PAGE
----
Asian avengers: Sai Praneeth, PV Sindhu win big at World Championships
Pullela Gopichand is not known to show his emotions. The solemn chief national coach usually keeps his composure and merely pumps his fists when his ward wins a tournament.
On Friday, though, as two of his protégés—PV Sindhu and B Sai Praneeth—created history at the World Championships, defeating reigning Asian Games champions to enter their respective semi-finals and assuring themselves of medals in Basel, there was an outpour of emotions. With Tai Tzu Ying’s final shot going wide, Sindhu fell to the floor in sheer delight. Gopi raised his hands, let out a loud “Yay” with one of the biggest grins ever seen on his sombre face.
Less than an hour later, the former All England champion was flashing a huge smile as he hugged a tearful Sai after he beat Indonesian Jonatan Christie in the quarter-final to become the first Indian in 36 years to assure himself of a men’s singles medal at the Worlds since Prakash Padukone’s bronze in Copenhagen 1983. This is also only the second time Indian shuttlers will return from the Worlds with two medals after Sindhu and Saina Nehwal won silver and bronze, respectively, in Glasgow 2017. The Indians also ensured that they continue the trend of winning medals at every Worlds since 2011.
Odds were stacked in favour of fourth seed Christie. As the reigning Asian Games champion, he had the credentials and Sai had a point to prove. Some had even questioned Sai’s nomination for the Arjuna award.
Though Sai had beaten Christie in 2017, the Indonesian had convincingly overcome the Indian in their last two contests. But the 16th seeded Indian brought out his ‘A’ game to beat the temperamental world No 4 24-22, 21-14 in 51 minutes.
With both exchanging serves at almost every point, it eventually boiled down to who held his nerve better where Sai prevailed, saving a game point and converting his third to take the lead in the match. In the second game, Christie looked out of sorts. The 27-year-old Indian took advantage and kept drilling in his smashes to which the Indonesian had no reply. Sai dominated the second game and won the encounter on his first match point, falling to the floor, letting his emotions get the better of him. Sai thus ensured that he is yet to lose a game at the St. Jakobshalle arena.
“I went in thinking it is just another quarter-final and tried to keep the pressure on Jonatan. I was attacking a lot towards the end. Gopibhaiyya told me to not attack and let him and he’ll commit mistakes and that’s exactly what happened. I started tossing and lifting the shuttle to allow him to go for it and he made errors,” Sai said from Basel. “Winning the first game was crucial. If he’d won the first game the result could have been different.”
Sai now faces an extremely tough challenge in the semis, where he’ll take on defending champion and world No 1 Kento Momota. Though Sai has a 2-3 record against the Japanese, his wins had come in 2013. “I know Momota’s game. He is a very tough opponent who changes the pace of the game at his will.”
Sindhu too displayed similar emotions following a dramatic quarter-final against Chinese Taipei’s Tai Tzu—the most consistent women’s singles player in the last three years and who hasn’t dropped out of the top-2 since December 2016.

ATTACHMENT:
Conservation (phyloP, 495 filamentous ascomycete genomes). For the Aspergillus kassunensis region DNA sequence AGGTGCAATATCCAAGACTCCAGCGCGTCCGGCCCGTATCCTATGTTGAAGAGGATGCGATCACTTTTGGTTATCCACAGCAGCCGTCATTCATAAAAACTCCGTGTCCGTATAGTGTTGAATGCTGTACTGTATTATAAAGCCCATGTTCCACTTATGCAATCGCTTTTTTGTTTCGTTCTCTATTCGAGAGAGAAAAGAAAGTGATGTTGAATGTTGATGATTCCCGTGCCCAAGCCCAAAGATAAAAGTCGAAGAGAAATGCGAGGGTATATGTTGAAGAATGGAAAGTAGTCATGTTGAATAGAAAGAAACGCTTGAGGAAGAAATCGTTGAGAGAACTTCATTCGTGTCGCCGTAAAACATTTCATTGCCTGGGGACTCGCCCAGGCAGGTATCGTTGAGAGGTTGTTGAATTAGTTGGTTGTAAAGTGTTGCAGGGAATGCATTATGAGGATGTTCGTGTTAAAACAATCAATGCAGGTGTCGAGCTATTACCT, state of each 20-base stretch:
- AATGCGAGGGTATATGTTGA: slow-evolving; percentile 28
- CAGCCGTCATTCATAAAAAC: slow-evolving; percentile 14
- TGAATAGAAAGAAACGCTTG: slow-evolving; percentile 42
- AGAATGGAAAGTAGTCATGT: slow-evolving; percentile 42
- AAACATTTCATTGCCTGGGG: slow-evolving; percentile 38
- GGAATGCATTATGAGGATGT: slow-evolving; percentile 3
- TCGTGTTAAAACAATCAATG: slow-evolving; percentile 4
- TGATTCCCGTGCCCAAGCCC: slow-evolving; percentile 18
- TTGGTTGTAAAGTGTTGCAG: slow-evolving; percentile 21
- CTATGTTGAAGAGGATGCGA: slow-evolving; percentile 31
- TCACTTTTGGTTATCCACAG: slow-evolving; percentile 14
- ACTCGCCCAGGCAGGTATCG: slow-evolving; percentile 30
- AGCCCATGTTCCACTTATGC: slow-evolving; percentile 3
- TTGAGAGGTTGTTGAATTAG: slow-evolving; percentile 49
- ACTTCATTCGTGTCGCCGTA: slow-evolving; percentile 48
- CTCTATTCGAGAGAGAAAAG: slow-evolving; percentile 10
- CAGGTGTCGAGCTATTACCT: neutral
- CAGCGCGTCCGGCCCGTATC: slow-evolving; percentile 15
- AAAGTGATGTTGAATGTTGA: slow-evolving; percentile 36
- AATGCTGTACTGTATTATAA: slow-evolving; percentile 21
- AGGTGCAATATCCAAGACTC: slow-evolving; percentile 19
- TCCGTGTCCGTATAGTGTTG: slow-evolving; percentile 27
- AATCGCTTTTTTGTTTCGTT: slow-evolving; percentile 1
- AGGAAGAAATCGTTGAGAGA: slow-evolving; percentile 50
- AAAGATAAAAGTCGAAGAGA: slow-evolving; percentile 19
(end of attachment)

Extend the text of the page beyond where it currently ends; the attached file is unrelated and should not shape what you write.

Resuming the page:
The world No 2 had a commanding 10-4 record against Sindhu but that didn’t matter as the fifth seeded Indian came out on top 12-21, 23-21, 21-19 in a marathon match that lasted an hour and 11 minutes. Despite winning 61 points to Sindhu’s 56, the second seeded Tai Tzu lost.
With the win, the Rio Olympics silver medallist assured herself of a fifth medal in six outings at the Worlds to become the joint most successful women’s singles player at the global event, equalling Chinese Zhang Ning. Sindhu is now only behind Lin Dan (7) in the list of most medals at the Worlds and tied with Zhang and Peter Gade. The contest itself was exceptionally challenging as there was hardly anything to choose between the two. Sindhu’s top game was nowhere to be seen in the first game as Tai Tzu used the ‘drop and smash’ tactic regularly to outwit the Indian.
With her powerful backhand, the nimble-footed Tai Tzu was able to dominate and easily claimed the first game. It was only in the second game that Sindhu started showing flashes of brilliance, mixing her serve, back and forehand, to counter her deceptive opponent.
With coach Kim Ji Hyun animatedly shouting instructions from courtside, Sindhu fought back. Initially she played safe, keeping the bird in play, forcing Tai Tzu to commit errors. But Sindhu really brought out her aggressive self towards the end of the second game when at 18-all the world No 2 became defensive to try and win the second game and match. Sindhu seized the initiative, shifted gears and put pressure on her opponent, which worked perfectly. Tai Tzu, playing safe, gave the game away, pushing the match into the decider.
The third game was equally intense with Tai Tzu making sure she kept the lead until Sindhu equalised at 14-all. Sindhu targeted Tai Tzu’s body with her smashes and from 15-17 down, she won the next four points to go ahead 19-17. Sindhu kept her nerve to win two of the next four points and as Tai Tzu’s shot went wide, a thrilled Sindhu fell to the floor with Kim and Gopi leaping in joy.
“Irrespective of who was leading I never thought it was over. It was close and anybody’s game. She was leading in the third game but I still had hope that anything can happen which kept me going. I had to be very patient and just had to keep the shuttle in play. Overall it was a really good match. Winning these matches always help your confidence going for the next one,” Sindhu said.
The 24-year-old will next face Chinese fourth seed Chen Yufei against whom she has a 5-3 record. “I want to come back stronger tomorrow. Chen Yufei is playing really well of late. I must be focussed for tomorrow.”